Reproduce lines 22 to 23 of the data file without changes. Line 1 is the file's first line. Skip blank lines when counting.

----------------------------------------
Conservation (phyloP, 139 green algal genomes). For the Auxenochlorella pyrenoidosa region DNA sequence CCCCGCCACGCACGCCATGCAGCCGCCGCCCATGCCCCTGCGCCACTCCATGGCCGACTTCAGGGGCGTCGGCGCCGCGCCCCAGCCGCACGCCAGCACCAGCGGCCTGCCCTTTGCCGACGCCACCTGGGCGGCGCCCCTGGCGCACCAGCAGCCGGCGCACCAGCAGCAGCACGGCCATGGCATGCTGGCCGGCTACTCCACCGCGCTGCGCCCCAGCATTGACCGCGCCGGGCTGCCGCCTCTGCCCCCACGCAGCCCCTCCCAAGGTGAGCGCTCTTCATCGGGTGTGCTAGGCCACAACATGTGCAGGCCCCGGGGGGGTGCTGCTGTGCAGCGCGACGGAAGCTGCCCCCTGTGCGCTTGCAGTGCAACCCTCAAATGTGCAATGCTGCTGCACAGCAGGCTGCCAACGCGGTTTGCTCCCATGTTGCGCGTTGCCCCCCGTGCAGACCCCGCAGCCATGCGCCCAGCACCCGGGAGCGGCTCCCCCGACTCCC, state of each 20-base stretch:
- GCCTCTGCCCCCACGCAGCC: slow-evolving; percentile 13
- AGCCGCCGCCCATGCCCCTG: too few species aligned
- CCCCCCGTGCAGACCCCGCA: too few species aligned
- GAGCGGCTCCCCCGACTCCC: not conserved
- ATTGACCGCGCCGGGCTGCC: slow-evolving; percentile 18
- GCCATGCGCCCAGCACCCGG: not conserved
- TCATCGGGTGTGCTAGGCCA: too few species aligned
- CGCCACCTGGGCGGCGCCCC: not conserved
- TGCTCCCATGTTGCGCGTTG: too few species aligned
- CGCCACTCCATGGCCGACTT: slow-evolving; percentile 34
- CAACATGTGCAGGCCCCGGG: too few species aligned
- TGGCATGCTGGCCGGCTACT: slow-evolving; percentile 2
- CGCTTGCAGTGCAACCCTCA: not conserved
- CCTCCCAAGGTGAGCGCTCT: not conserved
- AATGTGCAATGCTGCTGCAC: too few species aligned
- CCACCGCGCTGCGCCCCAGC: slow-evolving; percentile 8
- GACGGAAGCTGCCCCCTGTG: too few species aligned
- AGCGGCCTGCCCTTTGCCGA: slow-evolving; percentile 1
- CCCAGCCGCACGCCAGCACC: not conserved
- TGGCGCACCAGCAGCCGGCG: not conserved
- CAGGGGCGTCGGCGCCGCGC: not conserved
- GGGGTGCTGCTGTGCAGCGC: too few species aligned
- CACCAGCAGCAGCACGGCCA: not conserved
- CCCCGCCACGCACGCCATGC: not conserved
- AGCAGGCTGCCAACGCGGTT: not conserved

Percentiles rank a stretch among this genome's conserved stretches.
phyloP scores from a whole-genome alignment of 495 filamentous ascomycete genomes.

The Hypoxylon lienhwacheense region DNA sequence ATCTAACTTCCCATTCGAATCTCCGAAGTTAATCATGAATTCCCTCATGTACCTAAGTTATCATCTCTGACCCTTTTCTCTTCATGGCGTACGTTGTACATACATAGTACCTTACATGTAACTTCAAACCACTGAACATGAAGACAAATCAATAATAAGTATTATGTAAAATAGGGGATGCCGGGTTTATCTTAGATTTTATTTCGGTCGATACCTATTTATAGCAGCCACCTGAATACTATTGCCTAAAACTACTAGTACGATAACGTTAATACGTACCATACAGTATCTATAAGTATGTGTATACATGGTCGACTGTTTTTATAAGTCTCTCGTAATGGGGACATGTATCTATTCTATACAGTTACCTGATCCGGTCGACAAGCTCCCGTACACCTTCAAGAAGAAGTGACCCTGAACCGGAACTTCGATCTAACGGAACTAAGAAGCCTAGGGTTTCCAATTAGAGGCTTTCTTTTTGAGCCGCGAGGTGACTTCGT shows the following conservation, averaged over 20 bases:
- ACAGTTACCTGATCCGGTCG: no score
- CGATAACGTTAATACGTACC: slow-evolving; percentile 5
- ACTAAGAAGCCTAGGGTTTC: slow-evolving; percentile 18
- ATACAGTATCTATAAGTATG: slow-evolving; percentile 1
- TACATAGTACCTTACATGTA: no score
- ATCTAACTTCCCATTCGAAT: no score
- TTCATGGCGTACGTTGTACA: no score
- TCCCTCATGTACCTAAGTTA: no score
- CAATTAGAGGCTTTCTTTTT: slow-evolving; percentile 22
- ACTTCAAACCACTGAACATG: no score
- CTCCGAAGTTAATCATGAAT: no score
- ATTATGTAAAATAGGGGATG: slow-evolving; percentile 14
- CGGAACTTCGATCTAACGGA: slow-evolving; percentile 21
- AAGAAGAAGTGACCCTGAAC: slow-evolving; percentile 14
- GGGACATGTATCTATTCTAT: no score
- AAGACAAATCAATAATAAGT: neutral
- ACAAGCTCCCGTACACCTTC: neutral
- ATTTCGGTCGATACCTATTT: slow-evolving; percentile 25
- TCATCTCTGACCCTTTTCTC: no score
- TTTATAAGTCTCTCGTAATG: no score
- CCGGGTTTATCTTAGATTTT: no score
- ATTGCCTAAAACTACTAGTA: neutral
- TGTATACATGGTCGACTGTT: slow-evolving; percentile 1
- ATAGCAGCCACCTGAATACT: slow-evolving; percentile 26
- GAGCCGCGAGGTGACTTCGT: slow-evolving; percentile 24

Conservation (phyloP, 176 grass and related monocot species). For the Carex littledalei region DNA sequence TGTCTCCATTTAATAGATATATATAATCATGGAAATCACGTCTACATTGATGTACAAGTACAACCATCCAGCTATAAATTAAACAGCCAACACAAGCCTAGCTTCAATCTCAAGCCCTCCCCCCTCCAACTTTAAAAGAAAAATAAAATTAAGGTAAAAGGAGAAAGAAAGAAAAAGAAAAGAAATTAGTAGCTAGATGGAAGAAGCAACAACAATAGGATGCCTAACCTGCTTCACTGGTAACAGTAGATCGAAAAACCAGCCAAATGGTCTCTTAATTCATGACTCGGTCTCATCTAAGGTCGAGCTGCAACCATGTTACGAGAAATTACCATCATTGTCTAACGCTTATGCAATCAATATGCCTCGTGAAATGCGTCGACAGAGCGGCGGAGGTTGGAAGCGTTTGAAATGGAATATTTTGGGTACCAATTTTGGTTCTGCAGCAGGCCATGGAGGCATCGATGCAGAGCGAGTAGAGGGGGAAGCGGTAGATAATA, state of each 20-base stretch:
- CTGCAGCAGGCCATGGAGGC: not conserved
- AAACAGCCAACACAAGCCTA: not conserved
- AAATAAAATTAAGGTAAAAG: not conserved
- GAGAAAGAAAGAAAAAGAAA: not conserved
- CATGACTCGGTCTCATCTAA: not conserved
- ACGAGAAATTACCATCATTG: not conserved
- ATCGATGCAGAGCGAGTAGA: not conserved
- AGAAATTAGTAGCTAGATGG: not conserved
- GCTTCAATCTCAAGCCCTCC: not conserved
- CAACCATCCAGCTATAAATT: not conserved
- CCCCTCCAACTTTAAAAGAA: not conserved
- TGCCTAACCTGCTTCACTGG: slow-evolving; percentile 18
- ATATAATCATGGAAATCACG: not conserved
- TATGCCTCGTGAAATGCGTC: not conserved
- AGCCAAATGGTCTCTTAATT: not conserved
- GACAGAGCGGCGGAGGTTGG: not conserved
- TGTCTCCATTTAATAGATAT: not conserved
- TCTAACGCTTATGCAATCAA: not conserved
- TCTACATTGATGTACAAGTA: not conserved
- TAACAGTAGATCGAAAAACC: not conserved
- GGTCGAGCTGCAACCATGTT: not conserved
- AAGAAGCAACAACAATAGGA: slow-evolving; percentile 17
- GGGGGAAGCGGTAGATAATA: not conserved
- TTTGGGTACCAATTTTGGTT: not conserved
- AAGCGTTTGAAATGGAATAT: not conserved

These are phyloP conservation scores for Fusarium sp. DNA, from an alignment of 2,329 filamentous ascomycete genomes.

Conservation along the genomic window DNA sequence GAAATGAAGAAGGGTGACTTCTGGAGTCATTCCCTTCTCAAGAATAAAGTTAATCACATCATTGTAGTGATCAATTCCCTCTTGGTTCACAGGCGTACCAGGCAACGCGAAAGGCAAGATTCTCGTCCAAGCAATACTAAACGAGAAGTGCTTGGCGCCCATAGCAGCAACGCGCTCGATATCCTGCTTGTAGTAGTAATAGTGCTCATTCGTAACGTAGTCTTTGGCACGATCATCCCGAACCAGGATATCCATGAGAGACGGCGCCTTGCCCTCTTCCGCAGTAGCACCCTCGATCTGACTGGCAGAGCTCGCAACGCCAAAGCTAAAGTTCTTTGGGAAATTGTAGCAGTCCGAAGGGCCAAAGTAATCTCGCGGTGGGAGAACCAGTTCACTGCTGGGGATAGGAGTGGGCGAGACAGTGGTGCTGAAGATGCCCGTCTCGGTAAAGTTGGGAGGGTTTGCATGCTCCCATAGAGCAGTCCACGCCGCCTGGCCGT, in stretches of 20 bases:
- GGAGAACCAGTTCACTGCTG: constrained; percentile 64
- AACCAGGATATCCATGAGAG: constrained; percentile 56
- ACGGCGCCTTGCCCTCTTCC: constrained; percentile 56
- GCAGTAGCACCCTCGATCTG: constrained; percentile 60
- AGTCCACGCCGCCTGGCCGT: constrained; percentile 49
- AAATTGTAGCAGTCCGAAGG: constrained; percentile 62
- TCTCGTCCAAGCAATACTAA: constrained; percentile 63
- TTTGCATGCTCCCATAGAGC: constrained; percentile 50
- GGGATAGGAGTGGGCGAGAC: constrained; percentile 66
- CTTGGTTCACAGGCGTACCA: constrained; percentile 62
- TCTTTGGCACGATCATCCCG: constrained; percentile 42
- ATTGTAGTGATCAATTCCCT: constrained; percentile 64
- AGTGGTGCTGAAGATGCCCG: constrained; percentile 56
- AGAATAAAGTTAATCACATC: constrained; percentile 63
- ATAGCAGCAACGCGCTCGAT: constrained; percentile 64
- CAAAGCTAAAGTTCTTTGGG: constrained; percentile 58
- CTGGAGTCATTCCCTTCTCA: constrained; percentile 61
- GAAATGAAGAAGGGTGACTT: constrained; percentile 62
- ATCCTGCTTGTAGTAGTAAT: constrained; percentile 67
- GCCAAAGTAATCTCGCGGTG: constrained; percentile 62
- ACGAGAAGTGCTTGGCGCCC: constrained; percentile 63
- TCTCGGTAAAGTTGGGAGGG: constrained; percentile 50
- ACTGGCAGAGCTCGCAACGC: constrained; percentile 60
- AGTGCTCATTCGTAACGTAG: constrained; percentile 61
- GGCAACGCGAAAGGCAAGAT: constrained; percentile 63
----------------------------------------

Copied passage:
- CAGGGGCGTCGGCGCCGCGC: not conserved
- GGGGTGCTGCTGTGCAGCGC: too few species aligned